Here’s one sequel I was actually looking forward to this year: the new Bourne movie!
The creatively named Jason Bourne takes place now, years after our amnesiac hero got his memories back and took down the corrupt CIA agents who ruined his life. These days, he’s making a living as a semi-professional fighter, while Nikki Parsons is still on the run, trying to expose more of the secrets behind Treadstone and its related programs. She contacts Bourne when she finds some new info about his past, which takes him on another globe-trotting journey in search of truth, revenge, and car chases.
I love the Bourne movies. Far more than any instalment of James Bond or Mission: Impossible, they’re my standard for all spy thrillers. Part of the reason is because they’re so simple. I don’t ask for much in my Bourne movies–just Matt Damon fighting people with things that aren’t meant to be weapons, some smart stuff with phones, and at least one epic car chase. So on the surface, Jason Bourne has everything I could have asked for. Some of the things that get used as weapons in this movie include: weights, a chair, a gas can, and several cars (by which I mean a statistically unlikely number of cars get dropped onto people from great heights in this movie). JB doesn’t get quite as clever with cell phones this time around as he has in the past, but he does give and receive several unwanted calls, and records at least one conversation without permission. The car chase at the end defies every law of U.S. traffic and several laws of physics. And Matt Damon is as perfect as ever in the title role.
But now I’m thinking maybe the original movies weren’t so simple after all. Because, despite fulfilling all my basic criteria for a good Bourne movie, this one felt disappointing. Maybe because it was a bit too familiar. Instead of moving on to a new plot with new enemies, Jason is back uncovering more about his past, facing more corrupt CIA agents and fighting more of their ruthless assassins. Tommy Lee Jones is barely distinguishable from the last few evil black ops directors (I’m actually kind of surprised he didn’t get that role earlier), and Alicia Vikander plays a younger, hipper version of Pam from Supremacy. This year’s model of the ruthless assassin at least gets a little illuminating backstory, but he’s still not as cool as any of his predecessors.
Maybe it’s because I’m getting tired of action movies trying to be relevant by incorporating current anxieties about privacy on the Internet. They’re so terribly bad at it. A major threat in this movie is that the CIA is poised, through a secret deal with a social media mogul, to unleash a new program that would give them access to the personal data of pretty much everybody on the planet. Except it’s hard to play that as a threat when numerous scenes in this movie and the previous ones make it clear that their version of the CIA is already “watching everyone, all the time.” If they can do the “zoom and enhance” thing to security footage from all the way around the world, it’s hard to imagine what more harm they could do with John Smith’s profile picture.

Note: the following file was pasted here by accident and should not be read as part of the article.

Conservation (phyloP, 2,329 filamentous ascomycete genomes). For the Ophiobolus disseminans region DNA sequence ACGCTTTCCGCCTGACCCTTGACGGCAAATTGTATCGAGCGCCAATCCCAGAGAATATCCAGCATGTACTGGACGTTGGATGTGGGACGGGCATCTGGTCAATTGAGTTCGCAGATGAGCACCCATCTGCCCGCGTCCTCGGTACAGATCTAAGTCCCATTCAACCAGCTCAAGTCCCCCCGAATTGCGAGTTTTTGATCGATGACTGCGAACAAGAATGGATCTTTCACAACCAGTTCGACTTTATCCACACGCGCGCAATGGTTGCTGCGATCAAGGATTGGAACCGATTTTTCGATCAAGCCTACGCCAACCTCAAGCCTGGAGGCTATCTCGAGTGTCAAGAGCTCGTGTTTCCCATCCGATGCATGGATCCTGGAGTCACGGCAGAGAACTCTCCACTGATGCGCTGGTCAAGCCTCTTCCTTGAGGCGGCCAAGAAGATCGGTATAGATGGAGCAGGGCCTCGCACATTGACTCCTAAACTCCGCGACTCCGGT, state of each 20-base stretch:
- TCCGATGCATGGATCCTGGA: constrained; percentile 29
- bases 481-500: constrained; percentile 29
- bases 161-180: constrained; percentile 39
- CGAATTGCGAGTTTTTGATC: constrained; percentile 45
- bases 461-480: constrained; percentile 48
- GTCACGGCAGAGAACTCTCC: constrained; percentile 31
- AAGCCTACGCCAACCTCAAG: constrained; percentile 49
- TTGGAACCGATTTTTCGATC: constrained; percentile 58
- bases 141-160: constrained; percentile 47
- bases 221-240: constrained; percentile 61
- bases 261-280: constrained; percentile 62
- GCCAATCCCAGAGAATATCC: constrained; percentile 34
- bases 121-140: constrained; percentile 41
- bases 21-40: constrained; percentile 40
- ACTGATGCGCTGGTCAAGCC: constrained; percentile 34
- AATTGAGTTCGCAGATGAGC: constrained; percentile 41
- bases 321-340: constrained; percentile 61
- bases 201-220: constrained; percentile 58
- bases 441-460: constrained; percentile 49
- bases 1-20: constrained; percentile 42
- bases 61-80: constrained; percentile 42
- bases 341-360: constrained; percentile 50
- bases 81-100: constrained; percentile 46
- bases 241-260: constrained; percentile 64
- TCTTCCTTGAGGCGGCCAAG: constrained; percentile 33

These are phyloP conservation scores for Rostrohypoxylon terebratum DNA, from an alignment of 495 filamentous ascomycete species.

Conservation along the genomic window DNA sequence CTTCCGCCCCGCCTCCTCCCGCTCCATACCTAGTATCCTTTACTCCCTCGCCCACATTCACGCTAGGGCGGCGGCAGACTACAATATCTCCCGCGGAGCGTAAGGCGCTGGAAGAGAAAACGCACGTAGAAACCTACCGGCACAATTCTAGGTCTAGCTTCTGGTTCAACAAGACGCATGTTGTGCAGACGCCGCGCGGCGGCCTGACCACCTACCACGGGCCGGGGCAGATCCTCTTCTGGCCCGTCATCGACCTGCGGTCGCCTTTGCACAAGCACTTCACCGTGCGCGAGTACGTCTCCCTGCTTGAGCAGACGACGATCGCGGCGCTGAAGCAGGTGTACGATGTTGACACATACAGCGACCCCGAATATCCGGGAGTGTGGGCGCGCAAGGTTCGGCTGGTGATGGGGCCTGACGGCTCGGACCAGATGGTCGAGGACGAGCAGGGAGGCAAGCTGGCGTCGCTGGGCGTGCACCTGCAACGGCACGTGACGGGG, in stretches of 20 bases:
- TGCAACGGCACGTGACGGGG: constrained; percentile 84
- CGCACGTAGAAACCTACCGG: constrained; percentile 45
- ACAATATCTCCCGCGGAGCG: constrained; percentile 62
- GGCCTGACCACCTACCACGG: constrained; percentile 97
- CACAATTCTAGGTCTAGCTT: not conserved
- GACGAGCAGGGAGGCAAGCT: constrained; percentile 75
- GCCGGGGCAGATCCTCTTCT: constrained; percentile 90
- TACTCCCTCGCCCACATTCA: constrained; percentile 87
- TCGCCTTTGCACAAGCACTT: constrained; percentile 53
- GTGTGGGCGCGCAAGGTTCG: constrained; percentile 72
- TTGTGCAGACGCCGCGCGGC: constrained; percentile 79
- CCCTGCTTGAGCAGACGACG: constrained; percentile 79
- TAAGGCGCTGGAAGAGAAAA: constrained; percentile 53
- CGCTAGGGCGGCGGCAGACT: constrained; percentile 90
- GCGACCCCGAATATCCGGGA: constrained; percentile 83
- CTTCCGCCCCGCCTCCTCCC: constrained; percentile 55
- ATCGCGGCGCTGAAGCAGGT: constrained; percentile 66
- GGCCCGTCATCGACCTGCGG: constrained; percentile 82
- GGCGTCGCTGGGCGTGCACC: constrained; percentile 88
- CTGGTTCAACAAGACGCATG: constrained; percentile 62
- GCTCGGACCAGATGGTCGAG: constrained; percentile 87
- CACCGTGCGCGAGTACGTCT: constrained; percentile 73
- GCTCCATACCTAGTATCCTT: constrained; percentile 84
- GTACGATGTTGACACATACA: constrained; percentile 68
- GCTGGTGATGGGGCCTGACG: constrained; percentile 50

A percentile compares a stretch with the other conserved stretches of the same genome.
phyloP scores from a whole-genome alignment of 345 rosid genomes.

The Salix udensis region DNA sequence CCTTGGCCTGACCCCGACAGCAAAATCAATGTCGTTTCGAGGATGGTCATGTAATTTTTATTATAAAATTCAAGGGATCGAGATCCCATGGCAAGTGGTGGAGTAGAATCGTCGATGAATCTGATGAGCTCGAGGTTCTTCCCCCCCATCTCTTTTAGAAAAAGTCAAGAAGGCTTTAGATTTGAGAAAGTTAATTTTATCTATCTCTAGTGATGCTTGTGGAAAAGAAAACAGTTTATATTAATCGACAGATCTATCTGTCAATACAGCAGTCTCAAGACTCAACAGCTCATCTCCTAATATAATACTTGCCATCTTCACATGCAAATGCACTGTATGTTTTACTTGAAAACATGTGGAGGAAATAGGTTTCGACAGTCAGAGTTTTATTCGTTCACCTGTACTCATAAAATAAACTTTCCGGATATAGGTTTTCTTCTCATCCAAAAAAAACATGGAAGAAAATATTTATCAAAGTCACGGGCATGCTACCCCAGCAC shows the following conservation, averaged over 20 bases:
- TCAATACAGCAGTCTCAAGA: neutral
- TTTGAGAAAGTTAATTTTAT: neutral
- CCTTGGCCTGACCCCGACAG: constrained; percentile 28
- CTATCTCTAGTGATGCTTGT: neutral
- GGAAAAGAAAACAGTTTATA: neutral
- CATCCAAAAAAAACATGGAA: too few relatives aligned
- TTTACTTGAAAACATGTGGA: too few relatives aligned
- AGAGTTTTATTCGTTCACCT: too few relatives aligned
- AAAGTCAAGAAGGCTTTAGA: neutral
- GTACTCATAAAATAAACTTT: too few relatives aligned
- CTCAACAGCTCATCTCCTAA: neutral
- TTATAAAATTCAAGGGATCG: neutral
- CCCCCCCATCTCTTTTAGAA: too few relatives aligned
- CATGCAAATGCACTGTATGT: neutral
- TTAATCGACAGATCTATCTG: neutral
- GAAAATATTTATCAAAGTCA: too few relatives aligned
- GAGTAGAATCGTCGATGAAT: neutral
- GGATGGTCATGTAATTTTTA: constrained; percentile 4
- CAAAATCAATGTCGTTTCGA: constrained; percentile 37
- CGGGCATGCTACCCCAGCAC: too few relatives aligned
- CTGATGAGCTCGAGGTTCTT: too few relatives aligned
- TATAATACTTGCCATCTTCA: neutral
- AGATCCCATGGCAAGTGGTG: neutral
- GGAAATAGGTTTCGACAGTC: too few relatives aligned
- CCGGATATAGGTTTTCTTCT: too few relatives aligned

Maybe it’s because this movie uses Nikki to motivate Bourne in exactly the worst possible way. In the original trilogy (can I call it that now?), she had lots of character development and was pretty cool in her own right, as well as being a handy partner for Bourne. Here she’s reduced to a plot point, much the way Maria was in Supremacy. And it made me angry. And that’s all I’m going to say about that.
Mainly, though, I think this movie was disappointing because it was so hollow. Without Bourne’s amnesia driving the plot, there wasn’t any real sense of urgency behind his feats of derring-do. In earlier movies, JB had a clear goal: recover his memories and expose the people who turned him into a killing machine. Each movie peeled back more layers of the conspiracy, until we finally got to the source and Bourne finally got some closure. In this movie, it wasn’t all that clear what he was fighting for–to get some more revenge? To expose more evil CIA programs? We’ve already seen him do all that, and it was incredibly satisfying, but now this movie is telling us it wasn’t enough. Several CIA agents in Jason Bournetalk about how he has “lost his purpose” ever since he left Treadstone, and I’m inclined to agree. Bourne needs a new purpose–a reason to beat up assassins with furniture that goes beyond bad memories and dead girlfriends. Maybe he’ll find one in the next sequel…but I’m not holding my breath.
On the bright side, at least he’s still better than Jeremy Renner.